The Kearsarge ARG includes amphibious assault ships USS Kearsarge (LHD-3) includes USS Wasp (LHD-1), and dock landing ship USS Oak Hill (LSD-51) along with Marines from the 24th Marine Expeditionary Unit (MEU) and U.S. Navy Seabees.

Marines from the 24th MEU and Seabees from Amphibious Construction Battalion 2, Construction Battalion Maintenance Unit 202, continue clearing roads in Puerto Rico, to ease the flow of supplies to the interior of the island and improve access to medical centers.

  • Western

    I understand from Wiki that Project Loon is in the initial stages of providing cell and internet service to Puerto Rico. Is the Navy utilizing or supporting that communications network?

    • Stephen

      I’d still like to see four US Navy ships docked in Puerto Rico, supplying power, water, food & medical services. This is American soil, we need to make the effort that many fought against in Haiti, fearing it might look like an invasion. If we are still the greatest nation; let’s make this happen.

      • Western

        Ships currently there include Wasp, Kearsarge, Oak Hill, and Comfort (4).

        • Stephen

          Are they docked or off-shore? Docked, they can have direct impact. The Comfort came under a negative review when access was identified as too complex. Restricted to those with working telephones? A docked vessel is better able to receive patients, triage & transport critical to the Comfort. The Army should be doing this in the field. We are about to see a Public Health disaster unfold right before our eyes. We need a George Marshall to implement a Plan for Puerto Rico & this crisis needs the same level of effort we demonstrated during the Berlin Airlift.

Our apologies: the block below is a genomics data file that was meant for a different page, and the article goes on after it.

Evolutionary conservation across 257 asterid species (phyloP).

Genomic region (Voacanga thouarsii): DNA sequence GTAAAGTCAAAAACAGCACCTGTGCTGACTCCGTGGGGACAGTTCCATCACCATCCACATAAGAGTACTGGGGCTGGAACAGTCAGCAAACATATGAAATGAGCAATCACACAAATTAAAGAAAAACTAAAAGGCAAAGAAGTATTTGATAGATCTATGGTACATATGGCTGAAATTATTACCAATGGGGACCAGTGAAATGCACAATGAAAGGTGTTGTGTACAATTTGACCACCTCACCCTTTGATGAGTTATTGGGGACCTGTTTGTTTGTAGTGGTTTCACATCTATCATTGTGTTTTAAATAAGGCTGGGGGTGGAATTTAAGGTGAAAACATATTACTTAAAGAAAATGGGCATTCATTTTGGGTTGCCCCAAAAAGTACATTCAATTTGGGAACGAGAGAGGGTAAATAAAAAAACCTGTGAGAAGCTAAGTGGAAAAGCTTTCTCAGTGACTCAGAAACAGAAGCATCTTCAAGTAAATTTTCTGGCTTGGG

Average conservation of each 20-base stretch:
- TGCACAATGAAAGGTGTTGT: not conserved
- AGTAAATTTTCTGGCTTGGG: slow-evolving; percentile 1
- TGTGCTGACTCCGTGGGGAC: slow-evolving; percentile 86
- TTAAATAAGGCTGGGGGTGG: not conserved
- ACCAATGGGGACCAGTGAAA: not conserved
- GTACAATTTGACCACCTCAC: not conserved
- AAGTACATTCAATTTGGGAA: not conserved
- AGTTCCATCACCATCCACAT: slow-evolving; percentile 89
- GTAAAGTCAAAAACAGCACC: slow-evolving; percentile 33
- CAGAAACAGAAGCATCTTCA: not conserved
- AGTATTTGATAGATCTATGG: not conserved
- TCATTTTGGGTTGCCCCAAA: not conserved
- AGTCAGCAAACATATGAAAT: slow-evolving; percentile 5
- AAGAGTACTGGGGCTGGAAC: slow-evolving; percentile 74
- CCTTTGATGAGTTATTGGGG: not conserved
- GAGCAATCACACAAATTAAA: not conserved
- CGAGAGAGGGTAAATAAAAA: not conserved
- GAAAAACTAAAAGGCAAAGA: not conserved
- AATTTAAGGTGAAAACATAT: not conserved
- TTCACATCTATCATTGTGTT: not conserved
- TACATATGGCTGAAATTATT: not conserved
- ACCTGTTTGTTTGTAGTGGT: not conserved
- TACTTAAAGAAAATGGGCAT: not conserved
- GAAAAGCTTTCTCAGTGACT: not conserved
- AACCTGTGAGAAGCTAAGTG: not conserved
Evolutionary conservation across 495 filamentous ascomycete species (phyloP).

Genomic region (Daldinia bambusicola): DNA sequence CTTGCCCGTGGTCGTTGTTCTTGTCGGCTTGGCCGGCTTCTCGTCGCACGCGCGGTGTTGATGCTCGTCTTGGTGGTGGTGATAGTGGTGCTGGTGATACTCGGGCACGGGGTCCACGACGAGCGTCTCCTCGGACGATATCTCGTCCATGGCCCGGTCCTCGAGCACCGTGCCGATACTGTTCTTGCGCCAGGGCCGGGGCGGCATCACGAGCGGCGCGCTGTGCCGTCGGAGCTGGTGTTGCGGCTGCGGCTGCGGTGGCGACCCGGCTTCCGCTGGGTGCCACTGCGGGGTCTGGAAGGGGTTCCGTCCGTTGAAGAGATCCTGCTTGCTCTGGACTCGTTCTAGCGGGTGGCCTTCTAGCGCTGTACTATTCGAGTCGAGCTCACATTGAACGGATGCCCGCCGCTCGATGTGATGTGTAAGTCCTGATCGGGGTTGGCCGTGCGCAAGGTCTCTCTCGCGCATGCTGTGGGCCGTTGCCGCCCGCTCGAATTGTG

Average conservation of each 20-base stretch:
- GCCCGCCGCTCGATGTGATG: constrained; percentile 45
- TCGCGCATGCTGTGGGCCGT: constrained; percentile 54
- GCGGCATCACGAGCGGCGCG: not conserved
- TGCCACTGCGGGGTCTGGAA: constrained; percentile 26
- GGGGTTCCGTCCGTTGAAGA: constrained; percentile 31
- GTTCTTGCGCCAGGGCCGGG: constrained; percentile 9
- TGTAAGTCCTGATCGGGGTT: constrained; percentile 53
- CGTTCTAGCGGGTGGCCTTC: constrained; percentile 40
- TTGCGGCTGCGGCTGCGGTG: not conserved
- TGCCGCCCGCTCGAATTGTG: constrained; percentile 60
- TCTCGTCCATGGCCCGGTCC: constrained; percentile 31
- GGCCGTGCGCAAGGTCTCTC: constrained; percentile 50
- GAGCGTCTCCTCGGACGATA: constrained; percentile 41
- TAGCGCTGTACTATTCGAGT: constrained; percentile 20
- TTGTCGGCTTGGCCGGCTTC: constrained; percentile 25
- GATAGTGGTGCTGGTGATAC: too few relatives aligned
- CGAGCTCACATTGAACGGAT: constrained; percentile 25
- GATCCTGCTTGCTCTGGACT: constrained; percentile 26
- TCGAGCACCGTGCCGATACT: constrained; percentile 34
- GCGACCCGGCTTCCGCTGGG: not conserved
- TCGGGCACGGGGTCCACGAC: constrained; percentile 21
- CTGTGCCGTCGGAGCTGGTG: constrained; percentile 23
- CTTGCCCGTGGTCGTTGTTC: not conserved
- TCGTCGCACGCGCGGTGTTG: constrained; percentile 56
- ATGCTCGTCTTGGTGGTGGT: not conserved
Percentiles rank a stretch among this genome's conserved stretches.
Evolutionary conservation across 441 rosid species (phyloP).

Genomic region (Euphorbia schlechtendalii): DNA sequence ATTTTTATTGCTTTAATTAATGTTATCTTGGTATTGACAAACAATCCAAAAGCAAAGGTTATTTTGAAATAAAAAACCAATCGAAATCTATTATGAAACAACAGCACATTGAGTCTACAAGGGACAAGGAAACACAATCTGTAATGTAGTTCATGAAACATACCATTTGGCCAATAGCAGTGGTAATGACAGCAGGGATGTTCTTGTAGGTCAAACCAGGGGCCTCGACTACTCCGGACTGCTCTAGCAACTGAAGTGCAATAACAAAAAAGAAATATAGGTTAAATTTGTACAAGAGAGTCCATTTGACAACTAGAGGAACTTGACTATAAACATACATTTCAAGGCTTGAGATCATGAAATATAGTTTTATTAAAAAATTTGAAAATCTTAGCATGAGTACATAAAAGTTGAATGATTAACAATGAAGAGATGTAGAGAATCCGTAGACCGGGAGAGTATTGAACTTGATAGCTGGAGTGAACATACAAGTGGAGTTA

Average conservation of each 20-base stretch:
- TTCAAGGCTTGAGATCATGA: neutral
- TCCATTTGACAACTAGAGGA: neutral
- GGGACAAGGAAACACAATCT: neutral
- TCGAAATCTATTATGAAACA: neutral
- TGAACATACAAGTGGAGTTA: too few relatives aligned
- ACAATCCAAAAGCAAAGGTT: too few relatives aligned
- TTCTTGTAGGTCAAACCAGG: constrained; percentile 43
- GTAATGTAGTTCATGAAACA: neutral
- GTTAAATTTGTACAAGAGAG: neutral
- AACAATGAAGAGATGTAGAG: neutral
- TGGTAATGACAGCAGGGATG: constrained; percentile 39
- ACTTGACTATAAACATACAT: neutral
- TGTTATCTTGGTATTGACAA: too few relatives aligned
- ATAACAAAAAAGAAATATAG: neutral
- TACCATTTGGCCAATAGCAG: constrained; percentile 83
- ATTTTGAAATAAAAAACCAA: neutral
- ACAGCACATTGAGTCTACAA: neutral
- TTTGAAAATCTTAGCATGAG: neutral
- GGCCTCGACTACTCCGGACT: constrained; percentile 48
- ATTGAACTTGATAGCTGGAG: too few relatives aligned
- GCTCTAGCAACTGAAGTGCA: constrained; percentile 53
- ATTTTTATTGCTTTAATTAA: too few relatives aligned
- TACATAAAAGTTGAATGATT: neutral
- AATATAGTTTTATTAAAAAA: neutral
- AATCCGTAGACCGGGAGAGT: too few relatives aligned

• Western

            Read the article again, and read the FEMA status on their website. Most of the existing hospitals are working again, and they are being augmented by additional on-shore and afloat facilities. There are also hundreds of flights per day out of the functional PR airport. Alot more is being done that you are accepting.

          • Stephen

            I know that tremendous effort is being expended. I am reminded of our inaction in Haiti; don’t want to repeat that debacle. Hospitals are augmented & generators are being monitored. That’s real progress. PR interior much harder to assess & news coverage seems to follow FEMA (good news). Bathing & drinking raw water can lead to waterborne disease outbreaks. Another fear is that when the response phase is deemed complete, restoration phase will need an organized Director; I envision a ‘George Marshall’ type… The environmental impact has yet to be addressed; the shear volume of debris/waste & who knows what else needs to be separated & treated. I admire the performance of our armed forces & pray that when this is over & done; we can hold our heads up & be proud of our nation.

          • redduke

            “Puerto Rico’s Department of Health has to decide which patients can get care aboard the ship. And referrals have been minimal.” yea, that’s just too complex to understand. Even the Haitians got it after their earthquake. Why can’t the Puerto Ricans? (I know the answer . . . corruption)

          • Stephen

            I remain sensitive as I was affronted by State & told to stand down in Haiti. Clearly a strong military presence was needed. We rose to the highest level during the Berlin Airlift; this is even bigger…

  • omegatalon

    Puerto Rico is like Michigan as after years of a Democrat in charge.. there entire island needs rehab on a massive scale because of decades of neglect as the infrastructure is shot as Congress will need to spend hundreds of $Billions to make functional; we should give Puerto Rico to North Korea.